How Should HHS Promote HIT Safety?

Does health information technology (HIT) pose risks to patients? Probably, but no one knows the extent of the risk.  The Institute of Medicine (IOM) released a report analyzing the risks to patient safety posed by electronic health records (EHR) and other HIT. Appendix C to the report estimates that perhaps 1 percent of medical errors involve HIT.

Advocates for a quick national adoption  of health information exchanges emphasize the benefits of consolidated data available to everyone who interacts with a patient. Quality of care will improve because analysis of the data will help physicians determine which actions lead to better (or worse) outcomes, resulting in the adoption of best practices. A recent white paper described an error in a hospital dermatology department in which an imaging report was  misfiled by the department’s separate record system. An AIDS patient’s physician saw the report in the hospital’s EHR and told the patient he didn’t have long to live because of skin cancer. Fortunately, the error was discovered and both the physician and the staff from the dermatology department met with the patient to explain the mistake.

Overall, however, the IOM decided that the scientific evidence  of the effects of HIT usage on patient safety was inconclusive. Some systems, such as medication tracking reduced errors. However, design of an EHR system can make it harder to use, increasing the chance of mistakes. For example, a counter-intuitive user interface, or the need to click through multiple screens or scroll to find needed information, all can interfere with the work flow.

Therefore, the IOM recommended to the Office of the National Coordinator  that systems must:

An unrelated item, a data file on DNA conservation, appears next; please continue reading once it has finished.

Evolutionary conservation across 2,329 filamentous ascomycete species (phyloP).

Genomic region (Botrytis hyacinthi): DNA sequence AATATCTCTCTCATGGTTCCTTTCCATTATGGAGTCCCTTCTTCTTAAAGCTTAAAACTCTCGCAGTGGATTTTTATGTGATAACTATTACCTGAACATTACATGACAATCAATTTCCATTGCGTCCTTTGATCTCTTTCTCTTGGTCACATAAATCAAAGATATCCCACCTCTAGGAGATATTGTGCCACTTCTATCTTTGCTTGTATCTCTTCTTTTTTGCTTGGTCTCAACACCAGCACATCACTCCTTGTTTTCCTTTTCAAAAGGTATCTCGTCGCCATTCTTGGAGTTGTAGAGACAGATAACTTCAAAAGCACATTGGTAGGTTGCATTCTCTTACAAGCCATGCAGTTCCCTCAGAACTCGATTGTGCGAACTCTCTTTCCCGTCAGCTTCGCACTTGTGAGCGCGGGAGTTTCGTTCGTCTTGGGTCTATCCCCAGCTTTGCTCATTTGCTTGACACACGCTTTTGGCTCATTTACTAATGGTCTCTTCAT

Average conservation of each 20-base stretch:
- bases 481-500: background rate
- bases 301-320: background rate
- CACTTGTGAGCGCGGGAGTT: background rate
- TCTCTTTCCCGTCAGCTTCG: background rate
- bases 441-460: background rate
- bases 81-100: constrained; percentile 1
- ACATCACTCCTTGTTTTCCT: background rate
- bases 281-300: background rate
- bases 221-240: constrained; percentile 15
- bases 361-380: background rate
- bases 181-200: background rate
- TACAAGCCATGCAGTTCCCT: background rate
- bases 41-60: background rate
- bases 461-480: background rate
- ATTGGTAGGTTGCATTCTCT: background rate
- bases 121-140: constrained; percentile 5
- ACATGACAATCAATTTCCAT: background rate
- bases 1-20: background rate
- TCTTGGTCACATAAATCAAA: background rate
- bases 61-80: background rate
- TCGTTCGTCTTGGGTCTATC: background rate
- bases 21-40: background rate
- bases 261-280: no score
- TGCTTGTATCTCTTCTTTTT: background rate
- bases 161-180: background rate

• be  designed around the user’s work flow, perhaps by streamlining work or automating mundane tasks
  • allow easy retrieval of complete, accurate information
  • enable smooth transfer of information from one entity to another
  • provide needed information at the point of care.

A draft report of the National Institute of Science and Technology discussed design issues in detail, describing a protocol for evaluating the design of a system to minimize error. The researchers classified potential errors and considered how the design affected the likelihood of different classes of errors. They linked adverse events with the “root cause”, that is, the mistake that caused the adverse event and the factors that contributed to the mistake. Examples included “mode error,” where the program is not in the mode required for the action the user was trying to perform, inaccurate or incomplete data, or “recall error”, where the system required the user to remember data from a previous screen. A conflict between the method to determine a dose in the system and that used by the provider (relevance of the weight of the patient or conflict between the imperial and metric measures of volume.

The Second HHS Strategic Plan and the stage 1 meaningful use requirements focus on the data to be used and certain functionality, such as warning about drug-allergy and drug-drug interactions, generating lists of patients with a particular condition, interoperability and secure exchange of information. Encryption of transmitted data is required, each user must have an identifier, authentication must be required to access the records.  Verification that data has not been altered in transit is required.  But the standards do not specifically address usability.

The regulation requires eligible professionals to implement one clinical decision support rule during stage 1.  Use of programs to support clinical decisions is sometimes controversial, and the risk of errors is higher than with requirements to obtain data on smoking, body mass or medications.  It may be worth noting that the strategic plan lists widespread adoption of EHRs as Goal I. Inspiring confidence and trust in the system is Goal III.

The IOM report stated that one reason problems with HIT aren’t discussed widely is that the vendors’ contracts contain nondisclosure clauses, preventing providers and practitioners from sharing information to promote safety. Because of these clauses, physicians have been prevented from sharing reviews of their EHR systems the way other users of IT do. These contractual restrictions should be abolished. In fact, adverse events involving the use of HIT should be reported to a new federal agency created specifically to monitor and address HIT’s effects on patient safety.